where the weight matrices Q1 and Q2 are written as



Q11
Q21



Q
Q22
12



Q1 = 
 Q2 = 
.
.



.
Q1N
(E.9)

..




.
Q2N
(E.10)
87
where Q1 and Q2 are the weight matrices from (E.2). In order for the MPC to be
able to follow a predefined trajectory, this MPC will be extended with a reference
tracking part. The cost function from (E.2) can therefore be formulated as
J = min
N
−1
X
||x(k + i) − r(k + i)||2Q1 + ||u(k + i)||2Q2
(E.11)
i=0
This can be described on the compact form as in (E.9):
J = min (Fx(k) + GU − R)T Q1 (Fx(k) + GU − R) + U T Q2 U
where R is a vector containing data of the reference trajectory:


r(k)


r(k + 1)


R=

..


.
r(k + N − 1)
(E.12)
(E.13)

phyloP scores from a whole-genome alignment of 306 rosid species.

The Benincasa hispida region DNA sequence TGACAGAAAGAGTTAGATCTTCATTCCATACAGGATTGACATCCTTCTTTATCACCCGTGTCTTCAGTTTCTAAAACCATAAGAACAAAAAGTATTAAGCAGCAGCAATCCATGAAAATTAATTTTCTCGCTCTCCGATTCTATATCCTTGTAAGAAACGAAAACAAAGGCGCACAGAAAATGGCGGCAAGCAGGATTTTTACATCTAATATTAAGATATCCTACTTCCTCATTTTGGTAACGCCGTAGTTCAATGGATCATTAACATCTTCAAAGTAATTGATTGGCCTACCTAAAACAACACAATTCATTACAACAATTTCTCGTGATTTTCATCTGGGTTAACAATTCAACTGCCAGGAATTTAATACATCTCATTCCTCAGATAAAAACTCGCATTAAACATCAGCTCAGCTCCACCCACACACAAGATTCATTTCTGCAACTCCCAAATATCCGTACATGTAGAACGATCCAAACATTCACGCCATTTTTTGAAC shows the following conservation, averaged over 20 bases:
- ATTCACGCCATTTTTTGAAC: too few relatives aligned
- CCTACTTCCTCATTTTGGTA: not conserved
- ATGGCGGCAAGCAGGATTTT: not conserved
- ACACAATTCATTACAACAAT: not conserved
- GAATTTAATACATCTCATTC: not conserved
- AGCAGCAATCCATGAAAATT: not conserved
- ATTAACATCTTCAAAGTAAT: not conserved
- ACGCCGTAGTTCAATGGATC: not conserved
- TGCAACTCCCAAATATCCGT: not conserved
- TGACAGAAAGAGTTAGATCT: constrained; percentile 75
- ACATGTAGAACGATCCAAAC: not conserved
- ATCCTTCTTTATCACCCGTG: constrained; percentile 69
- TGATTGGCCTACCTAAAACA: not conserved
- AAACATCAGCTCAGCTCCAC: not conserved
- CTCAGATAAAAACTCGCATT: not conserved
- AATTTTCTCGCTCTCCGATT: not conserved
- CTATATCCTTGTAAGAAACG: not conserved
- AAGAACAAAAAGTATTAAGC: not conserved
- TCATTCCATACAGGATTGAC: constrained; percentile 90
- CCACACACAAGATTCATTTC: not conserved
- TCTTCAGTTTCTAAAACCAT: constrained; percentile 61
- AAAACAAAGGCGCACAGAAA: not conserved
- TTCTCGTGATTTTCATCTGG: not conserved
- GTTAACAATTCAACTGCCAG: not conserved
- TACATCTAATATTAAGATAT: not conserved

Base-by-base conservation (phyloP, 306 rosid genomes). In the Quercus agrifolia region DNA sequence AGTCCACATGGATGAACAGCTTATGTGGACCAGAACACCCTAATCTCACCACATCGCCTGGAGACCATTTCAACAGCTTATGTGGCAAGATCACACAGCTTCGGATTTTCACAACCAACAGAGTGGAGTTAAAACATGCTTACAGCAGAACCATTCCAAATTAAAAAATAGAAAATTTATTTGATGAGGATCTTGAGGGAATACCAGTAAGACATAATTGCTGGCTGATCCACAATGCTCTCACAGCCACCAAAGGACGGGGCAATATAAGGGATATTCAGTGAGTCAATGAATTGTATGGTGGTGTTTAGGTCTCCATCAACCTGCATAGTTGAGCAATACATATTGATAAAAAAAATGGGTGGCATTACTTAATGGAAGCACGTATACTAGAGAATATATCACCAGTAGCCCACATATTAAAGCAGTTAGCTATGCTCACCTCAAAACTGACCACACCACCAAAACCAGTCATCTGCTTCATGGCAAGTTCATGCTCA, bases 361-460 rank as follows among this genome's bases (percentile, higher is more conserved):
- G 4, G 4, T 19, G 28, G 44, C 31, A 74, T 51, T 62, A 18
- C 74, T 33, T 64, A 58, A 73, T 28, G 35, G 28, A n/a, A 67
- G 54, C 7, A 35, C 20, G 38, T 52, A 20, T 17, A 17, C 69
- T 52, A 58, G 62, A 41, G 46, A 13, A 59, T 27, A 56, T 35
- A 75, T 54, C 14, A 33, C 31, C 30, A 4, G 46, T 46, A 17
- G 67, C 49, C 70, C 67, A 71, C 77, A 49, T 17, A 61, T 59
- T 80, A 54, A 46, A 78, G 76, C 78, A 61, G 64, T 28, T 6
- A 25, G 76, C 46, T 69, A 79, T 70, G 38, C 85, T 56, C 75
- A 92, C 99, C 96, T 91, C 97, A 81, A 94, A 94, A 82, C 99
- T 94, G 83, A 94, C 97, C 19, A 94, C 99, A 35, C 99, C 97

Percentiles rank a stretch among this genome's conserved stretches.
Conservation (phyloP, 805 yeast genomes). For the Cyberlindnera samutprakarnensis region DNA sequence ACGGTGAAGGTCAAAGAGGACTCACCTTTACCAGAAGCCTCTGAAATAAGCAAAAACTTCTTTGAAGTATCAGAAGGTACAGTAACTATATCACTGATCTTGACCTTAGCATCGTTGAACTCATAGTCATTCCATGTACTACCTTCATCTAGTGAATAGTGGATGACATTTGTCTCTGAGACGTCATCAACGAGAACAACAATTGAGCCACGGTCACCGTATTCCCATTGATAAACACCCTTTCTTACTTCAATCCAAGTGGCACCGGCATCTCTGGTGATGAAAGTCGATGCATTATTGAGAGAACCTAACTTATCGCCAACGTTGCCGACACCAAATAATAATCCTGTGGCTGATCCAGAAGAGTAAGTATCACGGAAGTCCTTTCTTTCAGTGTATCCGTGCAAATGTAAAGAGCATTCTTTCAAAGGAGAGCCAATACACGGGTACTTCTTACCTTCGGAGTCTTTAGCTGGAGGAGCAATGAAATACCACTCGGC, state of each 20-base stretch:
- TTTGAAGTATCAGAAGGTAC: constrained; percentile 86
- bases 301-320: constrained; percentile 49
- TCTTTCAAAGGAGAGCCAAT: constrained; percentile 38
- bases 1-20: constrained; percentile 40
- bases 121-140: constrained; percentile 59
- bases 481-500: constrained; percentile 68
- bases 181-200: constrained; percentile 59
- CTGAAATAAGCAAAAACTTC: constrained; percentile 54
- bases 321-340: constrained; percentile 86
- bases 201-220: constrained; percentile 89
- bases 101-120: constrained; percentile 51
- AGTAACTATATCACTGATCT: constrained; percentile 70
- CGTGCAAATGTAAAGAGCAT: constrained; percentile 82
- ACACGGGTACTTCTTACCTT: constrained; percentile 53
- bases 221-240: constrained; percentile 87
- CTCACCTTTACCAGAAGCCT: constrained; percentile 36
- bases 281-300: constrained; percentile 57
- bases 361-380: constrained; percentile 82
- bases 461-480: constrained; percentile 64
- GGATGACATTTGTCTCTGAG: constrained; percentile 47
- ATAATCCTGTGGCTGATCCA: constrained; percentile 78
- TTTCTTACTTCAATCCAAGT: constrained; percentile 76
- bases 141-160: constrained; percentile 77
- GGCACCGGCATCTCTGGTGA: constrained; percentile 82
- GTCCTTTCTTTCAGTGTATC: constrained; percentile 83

In order to prevent sharp changes on the control signal, a penalty on the difference
of two consecutive control signals is made. This will make the controller penalize
rapid changes of the control signal, while having a constant control signal does
not cost anything. This will make the control signal smoother which will make it
look like something a human driver could accomplish. This can be done by modifying (E.11) a bit further, where a subtraction between two consecutive control
signals is made:
J = min
N
−1
X
||x(k + i) − r(k + i)||2Q1 + ||u(k + i) − u(k + i − 1)||2Q2
(E.14)
i=0
In order to write (E.14) on the compact form as in (E.12), following matrices are
used

u(k) − u(k − 1)
u(k − 1) − u(k − 2)
..
.




u(k + N − 1) − u(k + N − 1)


I
 −I
 
=
 

I
..
.


 U = ΩU − δ (E.15)

..
.
−I
I
The cost function can now be written as
J = min (Fx(k) + GU − R)T Q1 (Fx(k) + GU − R)+
+ (ΩU − δ)T Q3 (ΩU − δ)
(E.16)
where Q3 is defined in accordance to (E.10). Equation (E.16) shows the vectorized
form of the cost function with reference tracking and integral action. The cost
88
MPC
function can be rewritten so it is formulated as a quadratic programming problem.
The cost function in (E.16) can be rewritten into the quadratic programming
formulation:
1 T
(E.17)